The shade had been following me for hours.
It wound through the woods next to me, twisting and contorting its form around the trunks of trees. It darted ahead of me, and then fell back, ahead again, and then it sank deeper in the woods, no pattern discernible in its movements. Then it moved from the woods, following me step for step, my shadow gone mad. It slithered between my legs and danced across the road ahead of me. It twisted itself into inhuman shapes, some horrible avatars of woe, some I did not recognize but for the sense of dread they inspired in me. I had yet to acknowledge the creature, feeling that it would only savor my suffering all the more if it knew the extent of my fear. Not that I believed that I could hide my torment from the creature, but if all acts of defiance are taken away then what is there left to buoy hope?
An armored soldier passed me on horseback offering a pleasant nod. I returned it, wishing I could remain in the glow of his torch. I debated asking him for assistance, but thought better of it. The man was not a holy warrior and surely had little in the way of training to combat the supernatural. The last two soldiers I had passed had offered what they could quite earnestly, but had been utterly unsuccessful and afterward the creature had hounded me with a frenzied zeal, punishing me for making it retreat, however briefly. More worrisome was my own ignorance of the creature’s ability to interact with the corporeal world. Some shades were unable to do anything but exist, others left mangled bodies in their wake. If this monster became too irritated with me, I could not imagine it sparing my innocent would-be guardian.
Lost in thought, I had not noticed the soldier dismount and approach me until his hand grasped my shoulder. I was grateful that his hands were bare, for the weight of a gauntlet clasping my shoulder would surely have toppled me.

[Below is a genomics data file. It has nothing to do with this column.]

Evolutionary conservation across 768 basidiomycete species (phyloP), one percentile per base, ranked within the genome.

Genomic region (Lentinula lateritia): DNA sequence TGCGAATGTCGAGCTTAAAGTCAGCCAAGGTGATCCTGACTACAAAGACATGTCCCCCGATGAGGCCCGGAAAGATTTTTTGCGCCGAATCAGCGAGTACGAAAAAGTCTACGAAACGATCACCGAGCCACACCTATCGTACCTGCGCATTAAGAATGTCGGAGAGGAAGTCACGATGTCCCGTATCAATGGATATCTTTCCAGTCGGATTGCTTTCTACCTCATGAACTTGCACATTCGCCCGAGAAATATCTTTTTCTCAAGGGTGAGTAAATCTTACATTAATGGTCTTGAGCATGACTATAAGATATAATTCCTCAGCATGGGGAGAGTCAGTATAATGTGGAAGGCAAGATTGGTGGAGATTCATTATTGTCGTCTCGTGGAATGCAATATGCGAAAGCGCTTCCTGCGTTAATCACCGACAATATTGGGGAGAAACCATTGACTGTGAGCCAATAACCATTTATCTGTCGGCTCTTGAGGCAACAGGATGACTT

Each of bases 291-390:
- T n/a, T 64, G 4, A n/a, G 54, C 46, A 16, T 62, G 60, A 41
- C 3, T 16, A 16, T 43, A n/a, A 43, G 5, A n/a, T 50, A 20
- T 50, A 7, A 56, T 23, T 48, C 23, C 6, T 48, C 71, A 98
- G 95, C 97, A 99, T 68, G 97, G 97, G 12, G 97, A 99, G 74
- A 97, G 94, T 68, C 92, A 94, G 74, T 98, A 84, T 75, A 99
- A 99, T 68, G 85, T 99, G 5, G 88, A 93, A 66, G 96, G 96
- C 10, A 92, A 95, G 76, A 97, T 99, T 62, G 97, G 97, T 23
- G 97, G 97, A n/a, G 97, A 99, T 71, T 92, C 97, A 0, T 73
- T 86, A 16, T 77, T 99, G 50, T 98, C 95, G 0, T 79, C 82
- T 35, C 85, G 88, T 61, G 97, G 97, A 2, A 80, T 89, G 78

“Sir, is everything well?”
The strange, almost hesitant intonation on the word “well” made me shiver. The world was silent but for the warm crackling of his torch and our breathing, his steadier than mine and almost inaudible. No branches broke, no birds chirped, and no crickets sang. Animals had a measure of survival instinct that humanity had left behind years ago. When the unnatural was about, they fled for safety.
Realizing an answer was still expected of me I coughed, the dryness of my throat a sudden burden. I touched my hip flask to my lips and let enough water trickle down to allow speech.
“Well as it may be travelling at this hour.”
He paused at this. Considering his options, I assumed. “Where are you off to?”
A shiver raced down my spine as I started speaking and I had to begin again, conscious of the shade’s presence somewhere near. “Newton. My wife is ill and I could not think of stopping for the night when Newton is but hours away.”
This answer brought an expression of open worry to the soldier’s face. My impatience was obviously outweighing my common sense and would end this conversation before the man could gracefully reach his point. He stated it plainly instead. “You are aware that you are being stalked.”
I could not hide my knowledge, but nor did I wish to involve this Good Samaritan in my own peril. “I am afraid I have no time to worry over such possibilities.” I repeated my urgency lamely. “My wife is ill.”
The soldier’s face tightened not unsympathetically. “Your haste does you no favors and a dead man cannot tend to an ailing woman.” His hand came away from his sword’s hilt, only then did I notice it was there in the first place, and from his neck and took a medal, offering it to me. His insistence was touching. I would have his assistance one way or another.